Until it gets full clarification, my information is only as accurate as my interpretation of reading the same pages as you, so is only really a 'best guess'.

I see that there are 3 classes involved here (simplifying it a bit!)


3) - cars which are SORN....... can't be used until tested.

This is purely my interpretation, and NOT to be taken as gospel.


SORN with a still valid MOT running out in April?
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Re: MoT Rules

Postby david924s » Thu 26.03.2020, 08:27

Must say I thought it was fairly straight forward, if your MOT expires on or after March 30th the date of expiry will be extended by 6 months so in essence you are exempt from needing to MOT the car on the original date but it will fall due on the original date plus 6 months. Mine is due around May 20th so the new MOT expiry date will move to 6 months on say 20th Nov.

DVSA states if the MOT is due before March 30th then you need to get it done (not sure how but..) so I would presume if the MOT has already expired you would fall into the category of get it done and no exemption or extension would apply.
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Re: MoT Rules

Postby Rambo » Thu 26.03.2020, 08:35

Saltire wrote:
woody wrote:I wonder how the Insurance companies will deal with this. Up to now they only pay scrap value for cars with out of date MOT's
Cheers,
Woody

Well, looking at the actual announcement, I don’t believe that’s relevant. The announcement is a bit woolly, and I’m sure they’ll clarify in the legislation, but it implies that the existing MoT certificate is not being extended; rather, the vehicle is being temporarily exempted from the need to carry an MoT. As such, it’s being treated exactly like any vehicle less than three years old, i.e. it doesn’t require a current certificate, but you’ll need to keep it in a roadworthy condition. If you don’t, then an insurance company can refuse to cover you.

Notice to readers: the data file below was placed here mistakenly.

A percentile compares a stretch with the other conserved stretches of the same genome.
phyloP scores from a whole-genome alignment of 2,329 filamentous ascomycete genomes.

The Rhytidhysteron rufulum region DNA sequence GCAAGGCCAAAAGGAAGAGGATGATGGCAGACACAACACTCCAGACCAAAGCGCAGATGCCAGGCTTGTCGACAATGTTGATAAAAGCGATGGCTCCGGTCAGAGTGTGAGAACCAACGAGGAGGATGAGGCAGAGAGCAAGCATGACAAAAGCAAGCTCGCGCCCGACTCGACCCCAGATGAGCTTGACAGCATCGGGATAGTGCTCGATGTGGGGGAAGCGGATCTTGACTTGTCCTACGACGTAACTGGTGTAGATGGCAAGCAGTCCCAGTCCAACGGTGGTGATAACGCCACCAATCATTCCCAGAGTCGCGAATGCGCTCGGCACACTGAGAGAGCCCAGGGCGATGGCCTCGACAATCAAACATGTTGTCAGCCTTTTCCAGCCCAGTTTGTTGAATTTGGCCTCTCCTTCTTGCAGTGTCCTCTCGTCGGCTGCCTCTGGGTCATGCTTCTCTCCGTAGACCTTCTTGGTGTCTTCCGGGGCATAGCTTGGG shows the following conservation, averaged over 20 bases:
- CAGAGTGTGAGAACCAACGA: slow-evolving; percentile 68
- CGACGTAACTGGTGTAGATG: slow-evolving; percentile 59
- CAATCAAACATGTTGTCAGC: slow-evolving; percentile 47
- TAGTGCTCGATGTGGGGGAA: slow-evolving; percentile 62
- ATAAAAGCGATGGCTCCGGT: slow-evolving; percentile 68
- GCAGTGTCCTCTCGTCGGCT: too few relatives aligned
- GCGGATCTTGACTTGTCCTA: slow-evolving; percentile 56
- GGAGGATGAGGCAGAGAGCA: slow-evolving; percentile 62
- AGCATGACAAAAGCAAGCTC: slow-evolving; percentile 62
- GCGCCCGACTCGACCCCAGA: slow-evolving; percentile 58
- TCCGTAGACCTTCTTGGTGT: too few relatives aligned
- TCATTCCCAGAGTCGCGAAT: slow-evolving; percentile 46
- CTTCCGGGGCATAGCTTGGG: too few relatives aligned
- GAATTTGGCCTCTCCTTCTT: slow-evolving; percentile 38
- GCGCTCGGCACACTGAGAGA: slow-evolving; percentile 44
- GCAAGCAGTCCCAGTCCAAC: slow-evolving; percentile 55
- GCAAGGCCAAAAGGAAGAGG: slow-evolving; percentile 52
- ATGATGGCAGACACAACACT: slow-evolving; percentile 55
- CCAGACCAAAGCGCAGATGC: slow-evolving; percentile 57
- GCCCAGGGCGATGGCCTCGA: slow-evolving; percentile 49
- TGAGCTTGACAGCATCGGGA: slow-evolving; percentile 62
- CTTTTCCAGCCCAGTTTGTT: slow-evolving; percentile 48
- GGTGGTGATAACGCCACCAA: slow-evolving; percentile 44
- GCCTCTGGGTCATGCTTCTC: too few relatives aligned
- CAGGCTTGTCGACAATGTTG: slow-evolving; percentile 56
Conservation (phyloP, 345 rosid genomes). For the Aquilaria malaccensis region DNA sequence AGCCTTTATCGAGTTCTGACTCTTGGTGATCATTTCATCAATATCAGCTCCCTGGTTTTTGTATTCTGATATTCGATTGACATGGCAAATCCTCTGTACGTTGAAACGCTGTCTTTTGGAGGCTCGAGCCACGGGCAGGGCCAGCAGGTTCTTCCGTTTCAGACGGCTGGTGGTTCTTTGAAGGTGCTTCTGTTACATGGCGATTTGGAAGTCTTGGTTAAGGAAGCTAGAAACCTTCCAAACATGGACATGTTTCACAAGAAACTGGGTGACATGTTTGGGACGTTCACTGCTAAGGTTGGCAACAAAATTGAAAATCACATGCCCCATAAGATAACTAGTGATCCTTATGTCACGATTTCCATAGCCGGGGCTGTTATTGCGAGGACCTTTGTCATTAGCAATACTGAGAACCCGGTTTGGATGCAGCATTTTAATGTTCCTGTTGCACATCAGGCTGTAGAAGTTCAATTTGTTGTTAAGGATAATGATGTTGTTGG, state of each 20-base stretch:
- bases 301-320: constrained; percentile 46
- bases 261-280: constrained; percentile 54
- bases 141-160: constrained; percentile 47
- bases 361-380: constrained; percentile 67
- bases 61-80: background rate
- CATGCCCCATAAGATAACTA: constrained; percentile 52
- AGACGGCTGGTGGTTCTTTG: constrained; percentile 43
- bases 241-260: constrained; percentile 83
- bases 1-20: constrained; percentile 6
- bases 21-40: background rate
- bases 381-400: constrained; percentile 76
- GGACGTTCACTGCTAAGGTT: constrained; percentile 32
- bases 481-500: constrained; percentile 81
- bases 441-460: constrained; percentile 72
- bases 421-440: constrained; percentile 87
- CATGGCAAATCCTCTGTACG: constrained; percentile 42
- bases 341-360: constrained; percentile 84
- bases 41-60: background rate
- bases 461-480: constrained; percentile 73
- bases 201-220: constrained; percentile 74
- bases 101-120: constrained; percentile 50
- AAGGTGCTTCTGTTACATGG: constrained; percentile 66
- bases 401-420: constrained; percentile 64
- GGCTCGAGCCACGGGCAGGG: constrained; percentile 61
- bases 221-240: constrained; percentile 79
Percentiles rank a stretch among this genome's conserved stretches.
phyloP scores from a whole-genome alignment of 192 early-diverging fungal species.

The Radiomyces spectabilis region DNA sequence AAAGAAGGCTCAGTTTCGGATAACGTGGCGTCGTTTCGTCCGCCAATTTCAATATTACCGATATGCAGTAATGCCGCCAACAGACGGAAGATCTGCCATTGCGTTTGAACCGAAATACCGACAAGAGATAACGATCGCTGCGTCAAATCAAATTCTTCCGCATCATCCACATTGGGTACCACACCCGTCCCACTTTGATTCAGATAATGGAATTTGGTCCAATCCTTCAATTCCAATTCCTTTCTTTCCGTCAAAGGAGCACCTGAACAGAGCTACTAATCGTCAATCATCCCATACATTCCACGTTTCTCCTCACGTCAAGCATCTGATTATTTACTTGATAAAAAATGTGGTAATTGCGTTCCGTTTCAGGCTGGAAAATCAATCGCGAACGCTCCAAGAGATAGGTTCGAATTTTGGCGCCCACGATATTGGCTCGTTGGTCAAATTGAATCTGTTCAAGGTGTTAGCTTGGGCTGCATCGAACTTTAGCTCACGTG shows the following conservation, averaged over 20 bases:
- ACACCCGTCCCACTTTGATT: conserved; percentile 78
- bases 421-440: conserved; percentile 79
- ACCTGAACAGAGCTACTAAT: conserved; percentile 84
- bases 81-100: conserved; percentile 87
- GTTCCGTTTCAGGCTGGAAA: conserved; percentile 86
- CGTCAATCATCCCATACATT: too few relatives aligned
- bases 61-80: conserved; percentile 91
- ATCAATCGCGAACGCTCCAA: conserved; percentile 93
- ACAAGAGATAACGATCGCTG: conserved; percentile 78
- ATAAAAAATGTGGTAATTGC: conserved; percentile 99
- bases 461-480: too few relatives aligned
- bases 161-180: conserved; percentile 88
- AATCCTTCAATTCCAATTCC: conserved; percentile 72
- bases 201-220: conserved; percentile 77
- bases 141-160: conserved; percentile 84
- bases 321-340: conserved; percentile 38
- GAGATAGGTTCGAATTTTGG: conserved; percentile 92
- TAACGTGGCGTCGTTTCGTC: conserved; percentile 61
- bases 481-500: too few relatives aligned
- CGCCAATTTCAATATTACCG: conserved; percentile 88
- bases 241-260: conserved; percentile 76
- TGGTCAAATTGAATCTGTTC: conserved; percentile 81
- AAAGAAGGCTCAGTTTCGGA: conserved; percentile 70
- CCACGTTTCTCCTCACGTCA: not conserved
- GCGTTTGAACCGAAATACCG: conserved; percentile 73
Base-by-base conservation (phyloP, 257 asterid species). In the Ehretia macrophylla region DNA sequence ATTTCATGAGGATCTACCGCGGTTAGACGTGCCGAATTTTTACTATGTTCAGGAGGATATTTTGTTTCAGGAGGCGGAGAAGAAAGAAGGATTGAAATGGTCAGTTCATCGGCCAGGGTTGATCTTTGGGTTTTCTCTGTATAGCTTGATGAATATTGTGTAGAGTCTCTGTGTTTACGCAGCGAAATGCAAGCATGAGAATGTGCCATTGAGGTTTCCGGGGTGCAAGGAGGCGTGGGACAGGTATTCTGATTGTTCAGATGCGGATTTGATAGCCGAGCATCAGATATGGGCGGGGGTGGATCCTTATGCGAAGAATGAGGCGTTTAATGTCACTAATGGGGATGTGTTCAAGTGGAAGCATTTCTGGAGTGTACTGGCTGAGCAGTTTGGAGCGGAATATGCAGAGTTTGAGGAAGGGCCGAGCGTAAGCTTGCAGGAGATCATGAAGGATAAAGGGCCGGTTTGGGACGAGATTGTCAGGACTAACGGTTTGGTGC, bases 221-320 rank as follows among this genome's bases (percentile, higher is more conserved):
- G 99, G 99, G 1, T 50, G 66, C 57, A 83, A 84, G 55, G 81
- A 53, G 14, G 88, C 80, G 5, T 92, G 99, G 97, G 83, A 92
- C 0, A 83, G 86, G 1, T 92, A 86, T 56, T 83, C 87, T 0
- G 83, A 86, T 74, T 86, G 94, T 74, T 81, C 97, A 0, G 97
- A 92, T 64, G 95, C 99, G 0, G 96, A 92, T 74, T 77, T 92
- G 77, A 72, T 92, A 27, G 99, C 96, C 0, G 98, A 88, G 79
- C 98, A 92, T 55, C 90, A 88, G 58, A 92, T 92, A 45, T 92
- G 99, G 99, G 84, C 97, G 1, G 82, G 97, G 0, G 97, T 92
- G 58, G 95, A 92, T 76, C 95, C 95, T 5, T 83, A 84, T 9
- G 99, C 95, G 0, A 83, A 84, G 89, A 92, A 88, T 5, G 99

Like many of the other recent government pronouncements, this has “not properly thought through” stamped all over it, but they can be forgiven in the circumstances. Clarity will hopefully come later.

What will be interesting for me is what happens in 6 months time, i.e. will they say “well now you need to renew your MoT, and it will only last to the anniversary of when your last one expired”, or will you get the full 12 months from the date of test? We shall see . . .

As with Pinky, exclusions apply: just because I’m a magistrate, it doesn’t necessarily follow that I know what I’m talking about.


And that's exactly how I read it Jonathan.

My MOT on the yellow banana expires on 26 April 2020. I have been given an exemption of 6 months if I can't get it tested before then. But I fully expect that if I get it tested on, say, 20 Oct the pass date on the new MOT certificate will say 26 April 2021 and not 20 Oct 2021

What is going to be interesting is that if/when people leave it to the last minute there will be a huge backlog of tests being required and you will be unable to get a test date for when you need it. Then, people will either have to SORN their car or drive illegally, in which case the insurance will be invalidated

I have 3 vehicles coming up for MOT in the next 2 months and I still intend to MOT them by the required date if my local garage remains open. If not, I have no option but to avail myself of the extension period
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Re: MoT Rules

Postby lotusles » Thu 26.03.2020, 19:30

Ok, so a lack of MOT does not automatically void your insurance.
There are several reasons why a car with or without an MOT can be considered:
The car is in a accident that is non fault
The car is being stored and is stolen, catches fire, flooded etc
The owner genuinely forgot
The car is involved in an accident that is not contributory to a non MOT, and dont forget that an MOT only guarantees roadworthy on the items checked at the time of the MOT.
There are numerous other reasons.........
So as an engineer what would I consider, what caused the accident, if for example brake failure, steering failure etc, you get the picture. Also i will physically inspect the vehicle, that gives you a good idea of vehicle pre-accident condition.
What i will say is that without an MOT, because of the condition or it has failed an MOT, it will devalue the vehicle, however it will not be scrap value as previously suggested, as would a previous total loss, that's really what we would all expect if purchasing a car with previous history.